This artwork shows what the Iridium satellite may have looked like shortly before the collision with the Kosmos spacecraft.
Click on image for full size
Original artwork by Windows to the Universe staff (Randy Russell) using images courtesy of Iridium Satellite LLC and NASA.
Satellites Collide in Earth Orbit!
News story originally written on February 13, 2009
On February 10, 2009, two satellites in Earth orbit collided and were destroyed. This was the first major collision between satellites in Earth orbit ever.
The satellites were about 776 km (482 miles) above Siberia when they hit each other. Scientists estimate they were moving at a speed of about 11.6 km per second (26,000 mph) relative to each other when they hit. The collision scattered a huge cloud of debris or "space junk". The debris, moving at very high speeds, is extremely dangerous to other spacecraft and astronauts. Several satellite operators are concerned for the safety of their vehicles. There is some chance the debris might reach the Hubble Space Telescope. NASA thinks the International Space Station is relatively safe because it orbits at a lower altitude (~354 km or 220 miles).
The two spacecraft involved in the collision were an Iridium communications satellite and a Russian Kosmos military satellite. The 950-kilogram (2,094 lb) Kosmos satellite, launched in 1993, had been out of use and essentially "dead" since 1995. The 560-kg (1,235 lb) Iridium satellite, launched in 1997, was operational up until the time of the crash. Iridium's "constellation" of 66 communications satellites includes spares or backups on-orbit; the company is moving one of those to cover the gap created by the destruction of their spacecraft.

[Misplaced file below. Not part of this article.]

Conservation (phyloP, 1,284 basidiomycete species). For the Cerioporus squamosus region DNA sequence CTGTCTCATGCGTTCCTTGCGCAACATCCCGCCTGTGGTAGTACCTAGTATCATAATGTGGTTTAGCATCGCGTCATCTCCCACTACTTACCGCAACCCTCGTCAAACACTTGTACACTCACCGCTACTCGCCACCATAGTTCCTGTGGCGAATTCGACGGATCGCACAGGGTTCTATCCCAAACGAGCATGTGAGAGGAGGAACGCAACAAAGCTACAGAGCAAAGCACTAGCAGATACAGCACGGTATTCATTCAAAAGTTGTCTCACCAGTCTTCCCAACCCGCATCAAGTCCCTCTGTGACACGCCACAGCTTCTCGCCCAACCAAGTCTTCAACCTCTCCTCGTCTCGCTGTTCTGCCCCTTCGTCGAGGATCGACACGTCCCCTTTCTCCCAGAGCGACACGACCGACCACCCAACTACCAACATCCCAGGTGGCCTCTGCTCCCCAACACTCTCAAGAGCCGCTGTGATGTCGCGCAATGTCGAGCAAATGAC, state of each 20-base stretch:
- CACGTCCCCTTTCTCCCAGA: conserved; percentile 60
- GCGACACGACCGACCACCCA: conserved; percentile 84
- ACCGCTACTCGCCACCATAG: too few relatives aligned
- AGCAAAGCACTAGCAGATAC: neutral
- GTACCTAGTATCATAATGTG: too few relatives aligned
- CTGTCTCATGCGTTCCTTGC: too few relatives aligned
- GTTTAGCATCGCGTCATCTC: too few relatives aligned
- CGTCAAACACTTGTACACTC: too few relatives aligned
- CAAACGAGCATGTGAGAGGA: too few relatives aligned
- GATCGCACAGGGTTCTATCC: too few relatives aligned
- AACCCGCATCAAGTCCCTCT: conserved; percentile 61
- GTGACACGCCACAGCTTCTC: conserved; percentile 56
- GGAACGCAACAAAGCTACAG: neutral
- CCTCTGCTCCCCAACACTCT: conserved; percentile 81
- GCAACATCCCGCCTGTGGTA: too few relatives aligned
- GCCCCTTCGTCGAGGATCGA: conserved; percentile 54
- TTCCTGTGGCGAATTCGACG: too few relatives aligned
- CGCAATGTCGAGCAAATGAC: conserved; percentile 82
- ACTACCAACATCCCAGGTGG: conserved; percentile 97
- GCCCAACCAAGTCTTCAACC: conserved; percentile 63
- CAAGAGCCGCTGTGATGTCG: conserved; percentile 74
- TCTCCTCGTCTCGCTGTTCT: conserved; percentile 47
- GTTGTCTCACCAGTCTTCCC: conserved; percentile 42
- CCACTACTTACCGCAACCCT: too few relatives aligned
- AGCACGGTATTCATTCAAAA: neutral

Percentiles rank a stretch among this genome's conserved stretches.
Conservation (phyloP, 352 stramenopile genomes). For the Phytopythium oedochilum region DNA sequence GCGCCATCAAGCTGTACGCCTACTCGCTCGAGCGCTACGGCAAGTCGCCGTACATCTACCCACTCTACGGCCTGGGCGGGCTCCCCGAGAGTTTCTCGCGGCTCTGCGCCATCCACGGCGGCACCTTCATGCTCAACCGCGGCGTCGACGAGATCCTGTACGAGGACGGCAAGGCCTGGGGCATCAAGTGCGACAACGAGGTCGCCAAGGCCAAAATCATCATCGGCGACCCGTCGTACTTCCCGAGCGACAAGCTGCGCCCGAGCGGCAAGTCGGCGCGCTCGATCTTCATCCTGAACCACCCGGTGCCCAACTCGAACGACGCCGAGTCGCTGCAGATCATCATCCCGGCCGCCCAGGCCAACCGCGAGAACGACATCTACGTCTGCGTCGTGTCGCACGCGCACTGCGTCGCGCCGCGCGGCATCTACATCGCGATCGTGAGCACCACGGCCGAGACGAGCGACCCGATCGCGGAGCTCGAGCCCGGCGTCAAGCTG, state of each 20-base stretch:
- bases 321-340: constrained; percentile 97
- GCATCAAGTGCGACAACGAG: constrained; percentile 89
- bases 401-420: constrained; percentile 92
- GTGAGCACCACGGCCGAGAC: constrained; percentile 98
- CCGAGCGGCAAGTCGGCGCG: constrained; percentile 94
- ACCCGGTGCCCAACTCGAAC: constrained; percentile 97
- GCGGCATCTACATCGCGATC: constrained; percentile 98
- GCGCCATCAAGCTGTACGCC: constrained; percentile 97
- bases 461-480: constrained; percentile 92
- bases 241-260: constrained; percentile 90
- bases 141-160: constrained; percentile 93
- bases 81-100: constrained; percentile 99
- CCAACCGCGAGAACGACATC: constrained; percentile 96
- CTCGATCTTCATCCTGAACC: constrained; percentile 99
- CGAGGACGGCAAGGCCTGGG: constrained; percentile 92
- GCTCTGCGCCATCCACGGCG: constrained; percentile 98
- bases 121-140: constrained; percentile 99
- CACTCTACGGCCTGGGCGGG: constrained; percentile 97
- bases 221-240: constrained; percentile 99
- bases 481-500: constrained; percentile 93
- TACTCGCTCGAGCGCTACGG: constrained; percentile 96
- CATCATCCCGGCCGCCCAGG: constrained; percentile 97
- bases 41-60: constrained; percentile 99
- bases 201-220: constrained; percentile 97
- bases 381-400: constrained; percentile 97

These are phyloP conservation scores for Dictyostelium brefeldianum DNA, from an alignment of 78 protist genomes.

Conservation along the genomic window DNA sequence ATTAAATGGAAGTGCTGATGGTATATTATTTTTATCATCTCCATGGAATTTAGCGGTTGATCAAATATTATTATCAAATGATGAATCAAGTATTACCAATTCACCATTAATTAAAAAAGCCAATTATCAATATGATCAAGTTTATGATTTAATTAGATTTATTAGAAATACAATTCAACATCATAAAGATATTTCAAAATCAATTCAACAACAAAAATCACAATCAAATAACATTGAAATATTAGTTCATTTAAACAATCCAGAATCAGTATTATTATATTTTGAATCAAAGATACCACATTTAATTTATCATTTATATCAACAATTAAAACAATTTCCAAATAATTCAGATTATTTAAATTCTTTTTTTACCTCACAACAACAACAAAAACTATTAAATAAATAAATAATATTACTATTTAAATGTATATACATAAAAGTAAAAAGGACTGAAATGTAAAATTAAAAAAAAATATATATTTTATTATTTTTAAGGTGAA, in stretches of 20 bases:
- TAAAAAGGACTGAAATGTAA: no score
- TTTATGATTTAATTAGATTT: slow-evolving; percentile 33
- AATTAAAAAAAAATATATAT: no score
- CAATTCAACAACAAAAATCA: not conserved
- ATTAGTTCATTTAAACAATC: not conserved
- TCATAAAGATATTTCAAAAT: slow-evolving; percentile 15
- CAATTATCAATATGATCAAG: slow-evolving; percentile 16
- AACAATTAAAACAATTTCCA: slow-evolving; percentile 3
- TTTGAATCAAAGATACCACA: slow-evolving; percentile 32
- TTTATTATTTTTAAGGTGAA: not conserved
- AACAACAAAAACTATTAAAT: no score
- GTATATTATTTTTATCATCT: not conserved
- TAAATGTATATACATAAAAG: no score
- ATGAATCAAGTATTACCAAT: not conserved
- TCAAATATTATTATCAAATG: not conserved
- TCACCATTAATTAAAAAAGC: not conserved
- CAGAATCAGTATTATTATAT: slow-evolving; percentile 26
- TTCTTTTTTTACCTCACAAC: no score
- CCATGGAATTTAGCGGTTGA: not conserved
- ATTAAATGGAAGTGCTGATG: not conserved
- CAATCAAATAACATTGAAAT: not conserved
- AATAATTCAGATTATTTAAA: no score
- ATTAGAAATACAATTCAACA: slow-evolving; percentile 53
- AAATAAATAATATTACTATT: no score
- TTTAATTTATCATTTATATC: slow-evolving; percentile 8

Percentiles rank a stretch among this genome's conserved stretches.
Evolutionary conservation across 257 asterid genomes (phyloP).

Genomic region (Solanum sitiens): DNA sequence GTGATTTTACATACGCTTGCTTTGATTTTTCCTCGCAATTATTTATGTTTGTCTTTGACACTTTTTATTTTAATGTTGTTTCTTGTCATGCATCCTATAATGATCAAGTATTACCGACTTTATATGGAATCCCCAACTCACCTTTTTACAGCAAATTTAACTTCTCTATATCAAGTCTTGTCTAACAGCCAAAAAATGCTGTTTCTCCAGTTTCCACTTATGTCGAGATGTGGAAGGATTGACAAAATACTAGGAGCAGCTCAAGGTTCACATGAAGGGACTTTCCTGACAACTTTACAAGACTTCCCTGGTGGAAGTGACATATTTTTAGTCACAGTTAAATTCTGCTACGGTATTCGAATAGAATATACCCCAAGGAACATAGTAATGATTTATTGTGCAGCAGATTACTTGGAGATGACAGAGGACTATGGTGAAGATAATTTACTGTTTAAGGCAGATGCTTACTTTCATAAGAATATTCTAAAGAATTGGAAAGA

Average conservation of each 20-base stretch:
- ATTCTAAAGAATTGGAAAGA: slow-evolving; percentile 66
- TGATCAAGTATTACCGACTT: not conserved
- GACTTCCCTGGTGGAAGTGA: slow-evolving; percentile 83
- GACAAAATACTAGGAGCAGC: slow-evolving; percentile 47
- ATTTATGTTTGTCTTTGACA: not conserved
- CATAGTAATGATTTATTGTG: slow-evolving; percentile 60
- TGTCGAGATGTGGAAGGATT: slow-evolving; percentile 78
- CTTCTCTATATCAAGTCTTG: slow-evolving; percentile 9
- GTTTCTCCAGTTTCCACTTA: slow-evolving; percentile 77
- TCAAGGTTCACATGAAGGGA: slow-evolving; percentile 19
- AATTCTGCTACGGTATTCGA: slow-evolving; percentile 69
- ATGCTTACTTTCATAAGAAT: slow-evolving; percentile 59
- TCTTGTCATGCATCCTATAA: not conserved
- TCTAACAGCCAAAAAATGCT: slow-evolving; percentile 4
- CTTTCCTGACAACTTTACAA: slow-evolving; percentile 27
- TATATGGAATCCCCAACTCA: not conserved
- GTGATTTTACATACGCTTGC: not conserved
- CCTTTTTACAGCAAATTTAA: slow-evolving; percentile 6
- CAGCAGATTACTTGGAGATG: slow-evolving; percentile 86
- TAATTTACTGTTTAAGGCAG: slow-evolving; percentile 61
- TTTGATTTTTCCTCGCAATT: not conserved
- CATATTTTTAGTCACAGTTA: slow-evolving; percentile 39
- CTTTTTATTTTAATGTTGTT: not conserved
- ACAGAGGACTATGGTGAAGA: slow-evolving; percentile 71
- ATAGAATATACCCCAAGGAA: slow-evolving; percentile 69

Shop Windows to the Universe Science Store!
Our online store
on science education, ranging from evolution
, classroom research
, and the need for science and math literacy
You might also be interested in:
When one object is in orbit around another object, the orbit is usually an elliptical orbit. For example, all of the planets in our Solar System move around the Sun in elliptical orbits. An ellipse is...more
There are several thousand trackable objects in near-Earth space. These objects are baseball size or larger and can be tracked by ground-based radars. Of these thousands of items, only a few hundred are...more
The Hubble Space Telescope (HST) was one of the most important exploration tools of the past two decades, and will continue to serve as a great resource well into the new millennium. The HST is credited...more
The International Space Station (ISS) is a very large space station in orbit around Earth. The ISS is currently inhabited and in use, but it is also under construction; new modules are gradually being...more
On February 10, 2009, two satellites in Earth orbit collided and were destroyed. This was the first major collision between satellites in Earth orbit ever. The satellites were about 776 km (482 miles)...more
Scientists have recently discovered that thousands of Adelie Penguins thrive in patches of the chilly Southern Ocean near Antarctica's coastline. In these special areas of the ocean, called polynyas,...more
A new study has found that a mixing of two different types of magma is the key to the historic eruptions of Mount Hood, Oregon's tallest mountain, and that eruptions often happen in a relatively short...more